Dogs in Abuse Case Up for Adoption After Rescue from Deplorable Conditions: 'You Couldn't Even Recognize Them'

The three dogs — a Bernese Mountain dog and two other small dog breeds — will need medical assistance from their future families

<p>WTAJ News/ YouTube</p>

WTAJ News/ YouTube

Three dogs in Pennsylvania have a new lease on life after being rescued.

The canines had been part of an animal abuse and hoarding case, in which a couple, identified as Nyal and Renee Piper, were accused of taking in dozens of animals and neglecting them, according to WTAJ and the Associated Press.

The three dogs — a Bernese Mountain dog and two other small dog breeds — were found in the couple’s Johnstown, Penn home and brought to the Bedford County Humane Society. So far, 90 dogs, eight cats, and a turtle formerly belonging to the couple have been rescued.

The Bedford County Humane Society told WTAJ that the dogs had been found in poor health as a result of the deplorable conditions they had been living in and would need major rehabilitation.

Related: Exhausted Dog Rescued from Mountain After Reaching the Top and Refusing to Leave

“We always try to pair them up with the right home,” Kathy Ramsey with the Bedford Humane Society told WTAJ. “The potential adopters, they need to be able to take care of them medically. Some of them do have some medical issues so they would have to be able to take that responsibility on.”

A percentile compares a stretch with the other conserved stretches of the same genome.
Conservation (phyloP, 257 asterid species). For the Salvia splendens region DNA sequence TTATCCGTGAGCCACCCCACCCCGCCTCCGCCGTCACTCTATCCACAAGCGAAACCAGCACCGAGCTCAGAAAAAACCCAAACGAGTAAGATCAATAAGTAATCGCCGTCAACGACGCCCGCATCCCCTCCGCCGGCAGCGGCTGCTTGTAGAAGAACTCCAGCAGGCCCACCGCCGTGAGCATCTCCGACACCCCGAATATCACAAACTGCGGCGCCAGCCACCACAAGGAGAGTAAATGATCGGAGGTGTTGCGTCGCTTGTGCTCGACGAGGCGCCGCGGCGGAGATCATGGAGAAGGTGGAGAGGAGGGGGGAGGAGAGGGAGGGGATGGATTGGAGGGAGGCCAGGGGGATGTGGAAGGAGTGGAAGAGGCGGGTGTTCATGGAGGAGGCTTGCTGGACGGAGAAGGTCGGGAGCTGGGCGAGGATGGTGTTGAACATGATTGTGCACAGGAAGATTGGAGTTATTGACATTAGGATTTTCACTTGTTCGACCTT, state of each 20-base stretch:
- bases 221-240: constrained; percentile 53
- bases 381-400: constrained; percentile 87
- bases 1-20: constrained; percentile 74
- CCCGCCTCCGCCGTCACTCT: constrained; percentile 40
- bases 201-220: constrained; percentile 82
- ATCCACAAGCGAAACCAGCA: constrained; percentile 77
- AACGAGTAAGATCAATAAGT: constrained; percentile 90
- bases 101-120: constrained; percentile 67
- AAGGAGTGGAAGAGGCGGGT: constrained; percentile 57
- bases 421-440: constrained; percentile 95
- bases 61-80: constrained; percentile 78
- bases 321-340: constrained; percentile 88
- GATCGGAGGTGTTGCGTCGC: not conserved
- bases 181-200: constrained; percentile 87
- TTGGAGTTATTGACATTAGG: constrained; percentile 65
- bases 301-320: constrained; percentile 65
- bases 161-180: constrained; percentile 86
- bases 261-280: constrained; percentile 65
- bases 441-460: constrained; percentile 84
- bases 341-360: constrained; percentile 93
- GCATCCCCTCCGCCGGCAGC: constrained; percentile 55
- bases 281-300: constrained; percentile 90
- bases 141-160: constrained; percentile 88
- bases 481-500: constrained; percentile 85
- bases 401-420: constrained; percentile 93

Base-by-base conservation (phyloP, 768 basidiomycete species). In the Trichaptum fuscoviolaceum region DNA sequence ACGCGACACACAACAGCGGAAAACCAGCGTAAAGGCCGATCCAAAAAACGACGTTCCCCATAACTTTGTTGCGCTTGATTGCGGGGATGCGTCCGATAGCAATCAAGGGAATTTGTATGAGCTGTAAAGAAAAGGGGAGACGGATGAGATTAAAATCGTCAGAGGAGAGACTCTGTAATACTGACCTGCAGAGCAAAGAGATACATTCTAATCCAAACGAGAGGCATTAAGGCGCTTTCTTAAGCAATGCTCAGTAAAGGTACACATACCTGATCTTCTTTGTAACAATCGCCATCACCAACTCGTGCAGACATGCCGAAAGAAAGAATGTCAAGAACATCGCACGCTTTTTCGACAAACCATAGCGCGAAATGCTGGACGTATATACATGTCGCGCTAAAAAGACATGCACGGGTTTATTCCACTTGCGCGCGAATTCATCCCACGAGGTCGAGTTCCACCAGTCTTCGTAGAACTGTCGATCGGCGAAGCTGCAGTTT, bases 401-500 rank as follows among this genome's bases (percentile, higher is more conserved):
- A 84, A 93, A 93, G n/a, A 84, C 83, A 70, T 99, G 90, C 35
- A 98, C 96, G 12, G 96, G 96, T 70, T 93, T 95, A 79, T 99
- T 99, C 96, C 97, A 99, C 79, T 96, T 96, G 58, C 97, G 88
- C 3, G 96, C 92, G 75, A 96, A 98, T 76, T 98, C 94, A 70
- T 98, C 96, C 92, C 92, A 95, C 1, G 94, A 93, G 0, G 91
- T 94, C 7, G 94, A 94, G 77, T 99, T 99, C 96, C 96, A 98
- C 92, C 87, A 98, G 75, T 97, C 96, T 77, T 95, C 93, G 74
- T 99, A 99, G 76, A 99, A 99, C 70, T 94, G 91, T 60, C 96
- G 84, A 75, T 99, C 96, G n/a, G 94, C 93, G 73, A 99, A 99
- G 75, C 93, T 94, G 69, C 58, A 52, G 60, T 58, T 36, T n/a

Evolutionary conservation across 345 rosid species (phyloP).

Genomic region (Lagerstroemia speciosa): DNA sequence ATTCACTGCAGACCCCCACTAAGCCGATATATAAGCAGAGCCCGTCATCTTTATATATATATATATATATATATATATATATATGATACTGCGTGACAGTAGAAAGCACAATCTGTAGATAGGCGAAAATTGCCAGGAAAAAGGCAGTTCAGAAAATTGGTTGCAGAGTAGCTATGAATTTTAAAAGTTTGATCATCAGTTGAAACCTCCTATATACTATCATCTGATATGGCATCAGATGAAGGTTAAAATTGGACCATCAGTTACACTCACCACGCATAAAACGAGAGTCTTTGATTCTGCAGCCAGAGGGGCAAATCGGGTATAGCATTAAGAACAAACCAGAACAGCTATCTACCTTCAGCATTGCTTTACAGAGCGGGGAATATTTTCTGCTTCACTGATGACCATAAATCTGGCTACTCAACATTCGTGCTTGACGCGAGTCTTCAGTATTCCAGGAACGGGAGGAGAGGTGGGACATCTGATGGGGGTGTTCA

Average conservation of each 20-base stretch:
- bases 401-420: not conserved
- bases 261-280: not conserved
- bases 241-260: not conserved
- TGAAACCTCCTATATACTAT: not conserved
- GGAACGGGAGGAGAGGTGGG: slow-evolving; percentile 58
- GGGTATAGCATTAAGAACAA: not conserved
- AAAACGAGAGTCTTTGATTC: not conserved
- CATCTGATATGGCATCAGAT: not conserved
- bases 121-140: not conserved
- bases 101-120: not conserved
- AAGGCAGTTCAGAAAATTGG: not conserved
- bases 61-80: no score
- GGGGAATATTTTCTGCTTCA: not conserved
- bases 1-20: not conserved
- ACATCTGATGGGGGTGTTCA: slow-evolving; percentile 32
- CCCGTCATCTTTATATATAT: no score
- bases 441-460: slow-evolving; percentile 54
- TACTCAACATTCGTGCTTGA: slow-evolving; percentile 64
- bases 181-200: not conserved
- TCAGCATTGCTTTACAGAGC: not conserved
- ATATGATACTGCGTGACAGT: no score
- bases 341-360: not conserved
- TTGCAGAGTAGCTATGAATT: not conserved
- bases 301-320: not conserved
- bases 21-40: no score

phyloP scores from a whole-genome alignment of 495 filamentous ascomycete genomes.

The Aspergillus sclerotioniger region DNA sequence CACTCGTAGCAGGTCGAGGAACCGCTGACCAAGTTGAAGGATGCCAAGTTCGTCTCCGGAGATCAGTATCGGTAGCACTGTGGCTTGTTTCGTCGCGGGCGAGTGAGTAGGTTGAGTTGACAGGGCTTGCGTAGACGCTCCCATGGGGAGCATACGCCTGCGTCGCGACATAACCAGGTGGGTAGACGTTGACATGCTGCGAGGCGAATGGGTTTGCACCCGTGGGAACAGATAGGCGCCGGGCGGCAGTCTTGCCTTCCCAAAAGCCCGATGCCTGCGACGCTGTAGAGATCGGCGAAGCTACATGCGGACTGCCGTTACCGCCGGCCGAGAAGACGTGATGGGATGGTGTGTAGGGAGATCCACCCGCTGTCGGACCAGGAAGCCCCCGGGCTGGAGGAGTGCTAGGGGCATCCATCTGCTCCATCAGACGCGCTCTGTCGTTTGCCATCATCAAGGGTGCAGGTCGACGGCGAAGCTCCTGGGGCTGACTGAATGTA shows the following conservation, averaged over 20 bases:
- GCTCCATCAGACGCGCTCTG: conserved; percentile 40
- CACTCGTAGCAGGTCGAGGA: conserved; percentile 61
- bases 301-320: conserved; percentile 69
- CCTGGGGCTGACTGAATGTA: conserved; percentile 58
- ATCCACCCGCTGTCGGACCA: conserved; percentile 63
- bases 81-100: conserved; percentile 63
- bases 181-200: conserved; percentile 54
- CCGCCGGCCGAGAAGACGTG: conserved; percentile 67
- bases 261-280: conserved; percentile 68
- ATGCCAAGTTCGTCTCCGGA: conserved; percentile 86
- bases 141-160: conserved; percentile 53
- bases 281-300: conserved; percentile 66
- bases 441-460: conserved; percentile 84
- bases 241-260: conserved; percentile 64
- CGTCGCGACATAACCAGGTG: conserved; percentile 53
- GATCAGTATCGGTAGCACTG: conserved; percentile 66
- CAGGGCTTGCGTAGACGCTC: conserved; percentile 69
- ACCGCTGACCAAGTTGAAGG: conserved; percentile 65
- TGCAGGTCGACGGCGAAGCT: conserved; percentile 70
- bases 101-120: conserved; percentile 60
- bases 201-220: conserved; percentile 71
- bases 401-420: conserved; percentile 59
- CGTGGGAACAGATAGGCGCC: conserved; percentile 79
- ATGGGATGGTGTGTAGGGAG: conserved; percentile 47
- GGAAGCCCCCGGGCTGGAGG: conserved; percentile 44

Court documents obtained by the outlet noted that the pups were kept in floor-to-ceiling cages and weren’t fed much food or water. Officers also noted that the inside of the home was covered with dog feces.

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Some families have adopted dogs that were rescued from the animal abuse case and have had different experiences when it came to rehabilitating the pets.

One pet adopter noted to WTAJ that she had a longer road to rehabilitation with the dog she chose, as the pup “didn’t know how to eat out of a bowl or how to drink water.” She also had to get the dog to the veterinarian to have “teeth pulled” due to an “infection” and to get medication.

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Another adopter, Jackie Byer, said a 5-year-old corgi that she adopted didn’t require as much medical attention, but she understood why many other dogs were struggling. She had previously helped out the Bedford County Humane Society with the rescue and remembered how horrific the pups looked when they came in.

“You couldn’t even recognize them,” Byer said. “They were so matted and we went into a room where they were shaving and taking care of them to see and help.”

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